HARRISBURG, Pa. — Former Nebraska Sen. Chuck Hagel, a Republican who has broken ranks in the past with the GOP, gave Democrat Joe Sestak his second major endorsement from moderates in a week in his bid for a hotly contested Senate seat in Pennsylvania.
Hagel told The Associated Press on Monday that Sestak has demonstrated during his two terms in Congress that he puts the interests of the nation and his constituents ahead of his party.
"I think he's exactly what our country needs more of. I think he's what the Senate needs more of — courageous, independent thinking," Hagel said. "That's what the job is about. You are supposed to use your judgment."
Hagel refused to comment on the candidacy of Sestak's opponent, Republican Pat Toomey, a former congressman.
The men are seeking the seat long held by Sen. Arlen Specter, a Republican-turned-Democrat whom Sestak beat in the primary.
Hagel plans to announce his endorsement Tuesday at news conferences with Sestak in Pittsburgh and Philadelphia.
The two have military ties: Hagel, a moderate Republican, is a Vietnam war veteran, while Sestak is a 31-year Navy veteran who reached the rank of vice admiral before retiring in January 2006.
Like Hagel, Sestak is not afraid to buck his party. Until he won the May primary, Sestak received the cold shoulder from Democratic leaders including President Barack Obama and Gov. Ed Rendell, who backed Specter's bid for a sixth Senate term. [See who is giving money to Sestak's campaign.]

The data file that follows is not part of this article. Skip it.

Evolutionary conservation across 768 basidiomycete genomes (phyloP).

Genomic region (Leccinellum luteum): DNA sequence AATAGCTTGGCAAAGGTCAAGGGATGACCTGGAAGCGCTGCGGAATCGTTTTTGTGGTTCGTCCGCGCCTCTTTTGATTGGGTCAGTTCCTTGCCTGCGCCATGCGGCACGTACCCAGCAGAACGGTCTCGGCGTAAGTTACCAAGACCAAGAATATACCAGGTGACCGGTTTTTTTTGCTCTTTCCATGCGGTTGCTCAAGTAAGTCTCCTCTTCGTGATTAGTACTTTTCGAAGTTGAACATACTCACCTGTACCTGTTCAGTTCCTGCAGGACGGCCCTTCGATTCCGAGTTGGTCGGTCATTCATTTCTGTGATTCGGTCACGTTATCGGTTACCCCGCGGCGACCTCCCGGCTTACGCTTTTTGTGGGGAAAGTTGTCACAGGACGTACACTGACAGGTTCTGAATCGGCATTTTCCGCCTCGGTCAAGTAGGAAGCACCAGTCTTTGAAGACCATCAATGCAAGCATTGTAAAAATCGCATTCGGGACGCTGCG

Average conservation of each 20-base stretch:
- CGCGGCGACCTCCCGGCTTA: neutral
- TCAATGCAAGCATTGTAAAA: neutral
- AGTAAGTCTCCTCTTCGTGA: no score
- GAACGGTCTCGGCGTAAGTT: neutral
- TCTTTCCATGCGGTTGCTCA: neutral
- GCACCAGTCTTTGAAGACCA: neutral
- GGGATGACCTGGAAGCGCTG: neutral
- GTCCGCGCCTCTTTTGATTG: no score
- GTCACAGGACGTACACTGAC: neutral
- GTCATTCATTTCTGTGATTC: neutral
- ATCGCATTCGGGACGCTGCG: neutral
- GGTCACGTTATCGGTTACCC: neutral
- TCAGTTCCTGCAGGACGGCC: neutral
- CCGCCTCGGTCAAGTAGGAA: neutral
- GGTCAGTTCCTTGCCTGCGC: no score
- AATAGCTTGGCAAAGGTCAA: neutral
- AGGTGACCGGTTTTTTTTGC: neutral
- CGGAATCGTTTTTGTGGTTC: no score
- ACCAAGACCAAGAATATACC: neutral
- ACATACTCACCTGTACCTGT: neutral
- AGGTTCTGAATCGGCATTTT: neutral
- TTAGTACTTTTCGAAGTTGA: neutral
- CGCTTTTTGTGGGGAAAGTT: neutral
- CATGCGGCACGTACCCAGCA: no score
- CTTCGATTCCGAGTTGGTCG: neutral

Hagel is co-chairman of President Obama's Intelligence Advisory Board. While in the Navy, Sestak served in the Clinton White House as director for defense policy on the National Security Council.
Hagel is the second prominent figure outside the Democratic Party to endorse Sestak, who is trying to woo independent voters. Last week, he was endorsed by New York Mayor Michael Bloomberg, a three-term mayor who left the Republican Party to become an independent.
Toomey said he did not regard the endorsements as a sign that he is losing ground among independent voters. A statewide poll by Quinnipiac University in July showed Sestak and Toomey running even overall, but found that independents favored Toomey by a margin of 44 to 35 percent.
"The independent voters that I talk to across Pennsylvania understand that we can't borrow and spend our way to prosperity," he said. "They understand that, when one party has complete control, it sometimes leads to extreme policies, and that's exactly what's been happening in Washington."
Toomey launched a four-day bus tour Monday that included an appearance before political insiders at a Pennsylvania Press Club luncheon in Harrisburg, where he spoke and fielded questions.
Toomey blamed liberal Democratic policies that Sestak supports for impeding the nation's economic recovery and keeping unemployment high. He said he would reduce corporate taxes, federal spending and the role of government.
"Joe thinks that we should have a dramatically larger federal government, should spend much more money, we should launch new programs, new bailouts," he told reporters. "And I just disagree. I think the government is spending too much money, the deficits are too large. This is a fundamental question that's going to be debated throughout this fall."
Toomey's bus tour is expected to cover most of the state except the southeastern corner, which includes heavily Democratic Philadelphia and its suburbs.